& = & \left\{ C_k^2 - S_k^2\right\} \delta _{kk^{\prime }} = \delta
_{kk^{\prime }} \nonumber
\end{eqnarray}
where $C_k$ ($S_k$) is shorthand for $\cosh u_k$ ($\sinh u_k$).
You should check that the other relations, $[a_k, a_{k^{\prime }}] = [a_k^{\dag
}, a_{k^{\prime }}^{\dag }] = 0$, are preserved.
After this transformation,
\beq
H \approx JN\nu S(S + 1) + \sum _k \hbar \omega _k\left( \al _k^{\dag }\al
_k + \frac 12\right) + O(a^4)
\eeq
where $\hbar \omega _k = -2JS\nu \sqrt{1- \gamma_k^2}$.
Notice that for small $k, \hbar \omega _k \sim \sqrt{2}JS\nu k \equiv \ Ck$
($C = -\sqrt{2}JS\nu $ is the spin-wave velocity).
The ground state energy of this system (no magnons), is
\beq
E_0 = JN\nu S(S + 1) - JS\nu \sum _k\sqrt{1 - \gamma_k^2}
\eeq
If $\gamma_k = 0$, then each spin decouples from the fluctuations of
its neighbors and $E_0 = JN\nu S^2$ ($J < 0$) which is the energy of the
Neel state.
\begin{figure}[htb]
\centerline{\includegraphics[width=0.45\textwidth,clip=true]{arrows.pdf}}
\caption[]{\em{The Neel state of an antiferromagnetic lattice.
Due to zero point motion, this is not the ground state of the
Heisenberg Hamiltonian when $J<0$ and $S$ is finite.}}
\end{figure}
However, since $\gamma_k \neq 0$, the ground state energy $E_0 < E_N$. Thus
the ground state is {\it not the Neel state}, and is thus {\it not composed}
of perfectly antiparallel aligned spins. Each sublattice has a small amount
of disorder $\propto \left< n_i\right> +1/2$ in its spin alignment.
The linear dispersion of the antiferromagnet means that its bulk
thermodynamic properties will emulate those of a phonon lattice.
For example
\begin{eqnarray}
\left< E\right> & \simeq \ & \sum _k \frac{\hbar \omega _k}{e^{\beta
\hbar \omega _k} - 1} \simeq \ \sum _k \frac{\al k}{e^{\beta
\al k} - 1} \nonumber \\
& \sim \ & \int _0^{\infty } \frac{\al k^3 dk}{e^{\beta \al k} - 1}
\nonumber \\
\left< E\right> & \sim \ & T^4 \int_0^{\infty } \frac{x^3 dx}{e^x - 1}
\end{eqnarray}
\beq
C = \frac{\partial \left< E \right>}{\partial T} \sim \ T^3 \qquad
\mbox{like phonons!}
\eeq
Which means that a calorimeter experiment cannot distinguish phonon and
magnon excitations of an antiferromagnet.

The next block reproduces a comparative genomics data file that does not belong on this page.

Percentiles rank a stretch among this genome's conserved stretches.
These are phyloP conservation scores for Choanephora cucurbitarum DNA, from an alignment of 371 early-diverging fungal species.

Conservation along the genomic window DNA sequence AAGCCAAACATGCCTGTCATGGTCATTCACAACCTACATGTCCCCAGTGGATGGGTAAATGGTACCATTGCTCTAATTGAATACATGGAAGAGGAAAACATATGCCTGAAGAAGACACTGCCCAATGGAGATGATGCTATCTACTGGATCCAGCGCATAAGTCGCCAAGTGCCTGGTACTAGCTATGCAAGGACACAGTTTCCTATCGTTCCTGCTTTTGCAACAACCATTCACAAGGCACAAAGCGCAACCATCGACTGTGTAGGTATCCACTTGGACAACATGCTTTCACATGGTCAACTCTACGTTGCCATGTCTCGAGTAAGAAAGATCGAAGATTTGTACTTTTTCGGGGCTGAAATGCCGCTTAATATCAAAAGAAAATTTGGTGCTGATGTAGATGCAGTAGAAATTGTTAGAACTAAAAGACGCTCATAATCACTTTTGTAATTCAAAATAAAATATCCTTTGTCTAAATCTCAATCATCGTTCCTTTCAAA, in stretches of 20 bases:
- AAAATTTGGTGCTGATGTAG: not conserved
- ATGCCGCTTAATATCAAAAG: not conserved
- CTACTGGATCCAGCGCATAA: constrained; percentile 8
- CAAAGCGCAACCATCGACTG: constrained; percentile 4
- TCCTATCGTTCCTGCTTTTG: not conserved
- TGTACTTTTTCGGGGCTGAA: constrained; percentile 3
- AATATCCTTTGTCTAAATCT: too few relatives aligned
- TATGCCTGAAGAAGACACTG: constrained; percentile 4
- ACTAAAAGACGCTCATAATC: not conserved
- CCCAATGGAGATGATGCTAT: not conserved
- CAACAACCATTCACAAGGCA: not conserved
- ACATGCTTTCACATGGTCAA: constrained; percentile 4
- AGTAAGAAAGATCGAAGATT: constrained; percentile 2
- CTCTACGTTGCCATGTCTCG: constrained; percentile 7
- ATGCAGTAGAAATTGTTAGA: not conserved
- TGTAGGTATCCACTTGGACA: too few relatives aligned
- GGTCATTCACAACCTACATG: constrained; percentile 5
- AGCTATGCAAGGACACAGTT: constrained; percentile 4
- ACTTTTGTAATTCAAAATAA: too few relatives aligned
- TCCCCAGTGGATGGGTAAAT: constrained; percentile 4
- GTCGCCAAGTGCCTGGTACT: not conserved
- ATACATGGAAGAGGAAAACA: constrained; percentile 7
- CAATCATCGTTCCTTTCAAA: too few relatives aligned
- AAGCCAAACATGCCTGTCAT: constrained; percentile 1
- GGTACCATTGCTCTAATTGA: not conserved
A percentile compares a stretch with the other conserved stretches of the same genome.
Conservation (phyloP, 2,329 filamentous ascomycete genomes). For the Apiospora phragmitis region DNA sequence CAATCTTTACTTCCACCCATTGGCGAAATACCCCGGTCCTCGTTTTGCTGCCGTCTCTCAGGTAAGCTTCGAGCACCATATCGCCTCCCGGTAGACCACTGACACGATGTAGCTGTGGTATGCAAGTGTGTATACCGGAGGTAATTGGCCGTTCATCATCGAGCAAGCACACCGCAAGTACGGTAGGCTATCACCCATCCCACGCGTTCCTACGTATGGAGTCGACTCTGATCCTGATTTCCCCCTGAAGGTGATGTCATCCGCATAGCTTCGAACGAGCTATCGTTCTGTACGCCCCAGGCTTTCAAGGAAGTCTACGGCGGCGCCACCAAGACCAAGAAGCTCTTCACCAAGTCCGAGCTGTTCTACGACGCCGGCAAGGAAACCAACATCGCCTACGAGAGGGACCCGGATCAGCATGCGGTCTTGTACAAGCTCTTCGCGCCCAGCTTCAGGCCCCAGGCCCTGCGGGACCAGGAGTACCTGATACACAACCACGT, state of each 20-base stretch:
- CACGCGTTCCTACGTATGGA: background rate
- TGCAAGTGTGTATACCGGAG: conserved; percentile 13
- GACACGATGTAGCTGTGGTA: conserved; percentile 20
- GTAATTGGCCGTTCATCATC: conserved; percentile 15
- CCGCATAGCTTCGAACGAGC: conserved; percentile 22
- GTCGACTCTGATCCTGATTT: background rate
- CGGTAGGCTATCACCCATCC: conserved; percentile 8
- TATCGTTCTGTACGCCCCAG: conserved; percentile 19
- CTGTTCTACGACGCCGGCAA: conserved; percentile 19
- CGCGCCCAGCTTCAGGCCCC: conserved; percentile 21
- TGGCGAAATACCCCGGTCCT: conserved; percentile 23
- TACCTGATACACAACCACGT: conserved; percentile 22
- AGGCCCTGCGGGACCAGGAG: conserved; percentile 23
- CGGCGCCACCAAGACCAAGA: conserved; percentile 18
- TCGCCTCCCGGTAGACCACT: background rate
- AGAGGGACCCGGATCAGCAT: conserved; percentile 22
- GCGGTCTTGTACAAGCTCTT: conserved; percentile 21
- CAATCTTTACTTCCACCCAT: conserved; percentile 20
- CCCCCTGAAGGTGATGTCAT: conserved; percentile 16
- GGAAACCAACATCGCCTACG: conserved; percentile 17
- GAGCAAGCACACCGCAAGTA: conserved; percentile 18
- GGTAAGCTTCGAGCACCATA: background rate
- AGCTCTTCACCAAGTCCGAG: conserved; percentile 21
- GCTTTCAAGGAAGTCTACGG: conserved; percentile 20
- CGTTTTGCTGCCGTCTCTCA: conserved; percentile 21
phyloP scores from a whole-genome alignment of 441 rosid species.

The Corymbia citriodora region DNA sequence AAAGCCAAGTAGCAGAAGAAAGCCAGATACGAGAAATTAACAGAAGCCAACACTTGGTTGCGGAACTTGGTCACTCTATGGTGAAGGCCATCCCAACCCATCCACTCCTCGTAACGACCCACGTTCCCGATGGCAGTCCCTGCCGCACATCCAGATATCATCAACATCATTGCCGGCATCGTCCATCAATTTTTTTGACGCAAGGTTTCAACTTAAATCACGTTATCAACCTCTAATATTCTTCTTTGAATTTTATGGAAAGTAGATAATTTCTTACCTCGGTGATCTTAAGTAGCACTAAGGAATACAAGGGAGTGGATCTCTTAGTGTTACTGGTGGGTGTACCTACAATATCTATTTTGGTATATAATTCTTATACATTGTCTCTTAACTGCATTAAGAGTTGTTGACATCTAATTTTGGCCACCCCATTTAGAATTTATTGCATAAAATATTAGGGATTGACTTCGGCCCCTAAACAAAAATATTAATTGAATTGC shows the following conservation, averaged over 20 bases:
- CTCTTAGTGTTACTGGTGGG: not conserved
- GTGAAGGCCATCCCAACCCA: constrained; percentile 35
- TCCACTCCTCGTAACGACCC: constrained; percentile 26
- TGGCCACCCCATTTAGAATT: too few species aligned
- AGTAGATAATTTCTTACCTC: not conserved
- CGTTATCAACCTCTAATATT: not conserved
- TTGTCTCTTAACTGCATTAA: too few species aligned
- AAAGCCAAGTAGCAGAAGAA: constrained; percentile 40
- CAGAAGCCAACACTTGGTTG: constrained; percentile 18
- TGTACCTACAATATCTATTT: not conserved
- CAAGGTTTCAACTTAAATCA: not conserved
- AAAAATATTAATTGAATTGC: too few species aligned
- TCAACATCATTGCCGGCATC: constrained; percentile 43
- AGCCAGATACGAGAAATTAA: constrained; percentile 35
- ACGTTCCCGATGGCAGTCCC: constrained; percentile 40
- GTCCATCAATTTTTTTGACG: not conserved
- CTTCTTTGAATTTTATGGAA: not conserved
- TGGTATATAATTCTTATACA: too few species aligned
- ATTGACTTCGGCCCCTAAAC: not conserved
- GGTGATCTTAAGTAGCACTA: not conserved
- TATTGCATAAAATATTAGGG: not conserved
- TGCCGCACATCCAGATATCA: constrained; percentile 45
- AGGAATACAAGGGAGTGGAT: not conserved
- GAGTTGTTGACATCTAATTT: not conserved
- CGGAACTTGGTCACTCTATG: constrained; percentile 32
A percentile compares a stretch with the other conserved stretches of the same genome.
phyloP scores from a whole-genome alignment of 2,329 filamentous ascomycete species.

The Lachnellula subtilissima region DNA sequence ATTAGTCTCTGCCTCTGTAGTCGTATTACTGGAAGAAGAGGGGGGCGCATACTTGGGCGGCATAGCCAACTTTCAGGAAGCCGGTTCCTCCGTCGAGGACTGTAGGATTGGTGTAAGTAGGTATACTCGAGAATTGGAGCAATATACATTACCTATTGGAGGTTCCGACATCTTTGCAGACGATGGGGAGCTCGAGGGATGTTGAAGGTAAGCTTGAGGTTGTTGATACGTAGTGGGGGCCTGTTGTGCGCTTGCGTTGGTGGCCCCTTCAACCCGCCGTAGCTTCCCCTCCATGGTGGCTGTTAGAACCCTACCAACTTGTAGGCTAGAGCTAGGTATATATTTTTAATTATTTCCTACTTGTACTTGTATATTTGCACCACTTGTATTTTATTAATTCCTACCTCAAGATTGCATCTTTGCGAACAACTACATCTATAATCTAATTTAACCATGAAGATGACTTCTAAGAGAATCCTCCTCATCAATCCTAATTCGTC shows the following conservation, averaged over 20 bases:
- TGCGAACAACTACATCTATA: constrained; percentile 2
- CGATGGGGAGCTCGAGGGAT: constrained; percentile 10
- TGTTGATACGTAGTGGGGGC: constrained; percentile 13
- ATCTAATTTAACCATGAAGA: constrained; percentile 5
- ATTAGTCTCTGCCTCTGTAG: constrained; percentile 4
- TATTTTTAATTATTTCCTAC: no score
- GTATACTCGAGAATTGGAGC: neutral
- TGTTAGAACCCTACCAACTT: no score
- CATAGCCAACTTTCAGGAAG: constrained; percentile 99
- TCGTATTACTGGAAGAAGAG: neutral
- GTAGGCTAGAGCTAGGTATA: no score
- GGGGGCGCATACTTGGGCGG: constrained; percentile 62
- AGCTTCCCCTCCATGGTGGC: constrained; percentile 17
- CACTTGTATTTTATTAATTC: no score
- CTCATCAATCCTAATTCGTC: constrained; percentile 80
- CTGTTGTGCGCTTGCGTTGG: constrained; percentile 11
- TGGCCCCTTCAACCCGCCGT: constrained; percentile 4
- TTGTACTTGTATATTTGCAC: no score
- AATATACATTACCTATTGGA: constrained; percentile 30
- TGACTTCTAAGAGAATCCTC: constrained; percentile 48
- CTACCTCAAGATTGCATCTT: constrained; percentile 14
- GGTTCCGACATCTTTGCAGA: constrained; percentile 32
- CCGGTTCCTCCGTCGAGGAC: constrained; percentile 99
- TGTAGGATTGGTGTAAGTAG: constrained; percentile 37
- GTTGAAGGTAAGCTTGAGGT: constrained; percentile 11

\begin{figure}[htb]
\centerline{\includegraphics[width=0.7\textwidth,clip=true]{scattering.pdf}}
\caption[]{{\em Polarized neutrons are used for two reasons. First
if we look at only spin flip events, then we can discriminate
between phonon and magnon contributions to $S(k,\omega )$.
Second the dispersion may be anisotropic, so excitations
with orthogonal polarizations may disperse differently.}}
\label{fig:scattering}
\end{figure}
\begin{figure}[htb]
\centerline{\includegraphics[width=0.7\textwidth,clip=true]{scattering2.pdf}}
\caption[]{\em{Sketch of neutron structure factor from scattering
off of a magnetic system. The spin-wave peak is centered on the
magnon dispersion. It has a width due to the finite lifetime of
magnon excitations.}}
\label{fig:scattering2}
\end{figure}
Therefore, perhaps the most distinctive experiment one may perform on
an antiferromagnet is inelastic neutron scattering. If spin-polarized
neutrons are scattered from a sample, then only those with flipped
spins have created a magnon. If the neutron creates a phonon, then
its spin remains unchanged. The time of flight of the neutron allows us to
determine the energy loss or gain of the neutron. Thus, if we plot the
differential cross section of neutrons with flipped spins, we learn about
magnon dispersion and lifetime. Notice that the peak in $S(k, \omega )$ has
a width. This is not just due to the instrumental resolution of the
experiment; rather it also reflects the fact that magnons have a finite
life time $\delta t$,which broadens their neutron signature by $\gamma_k$.
\beq
\gamma_k\delta t \sim \ \hbar \qquad \delta t \sim \ \frac 1{\gamma_k}
\eeq
However in the quadratic spin wave approximation the lifetime of
the modes $\hbar \omega _k$ is infinite. It is the neglected terms in $H$, of
order $O(a^4)$ and higher which give the magnons a finite lifetime.
\begin{figure}[htb]
\centerline{\includegraphics[width=0.7\textwidth,clip=true]{finite.pdf}}
\caption[]{}
\end{figure}
\section{Criticality and Exponents}
Before reading this section, please read Ken Wilson's [ Scientific American, 241, 158 (Aug, 1979)]
paper on renormalization group (RG). From the this paper, you have learned
a number of new ideas that serve as the basic paradigms of Fisher
scaling which leads to a better understanding of criticality in terms
of critical exponents.
\begin{enumerate}
\item Renormalization Group (RG) operates in the space of all possible Hamiltonian
parameters $\bar{K}=(K_{1},K_{2},K_{3}\cdots)$ which renormalize
such that
\[
\bar{K'}=R(\bar{K)}
\]
where $R$ depends on the system, the RG transform employed (since
RG is not unique) and the renormalization scale $b$.
\item At the fixed point $\bar{K}=\bar{K}^{*}$
\[
\bar{K}^{*}=R(\bar{K}^{*})
\]
\item Transitions are indicated by an unstable fixed point.
\item At or near a transition, the parameters $\bar{K}=(K_{1},K_{2},K_{3}\cdots)$
change very slowly under repeated RG transformations (critical slowing
down).
\end{enumerate}
If $R$ is analytic at $\bar{K}^{*}$, then for small $|\bar{K}-\bar{K}^{*}|$
we may linearlize, so that
\[
K_{\alpha}'-K_{\alpha}^{*}=\sum_{\beta}T_{\alpha\beta}(K_{\beta}-K_{\beta}^{*})
\]
very close to $\bar{K}*$where the T-matrix
\[
T_{\alpha\beta}=\left.\frac{dK'_{\alpha}}{dK_{\beta}}\right|_{\bar{K}=K^{*}}
\]
has real eigenvalues (symmetric, real). Let $\lambda^{(i)}$and $\phi_{\alpha}^{(i)}$be
the left eigenvalues and eigenvectors of T
\[
\sum_{\alpha}\phi_{\alpha}^{(i)}T_{\alpha\beta}=\lambda^{(i)}\phi_{\beta}^{(i)}\,.
\]
We define the scaling variables $u_{i}=\sum_{\alpha}\phi_{\alpha}^{(i)}\left(K_{\alpha}-K_{\alpha}^{*}\right)$
which transform multiplicatively, so that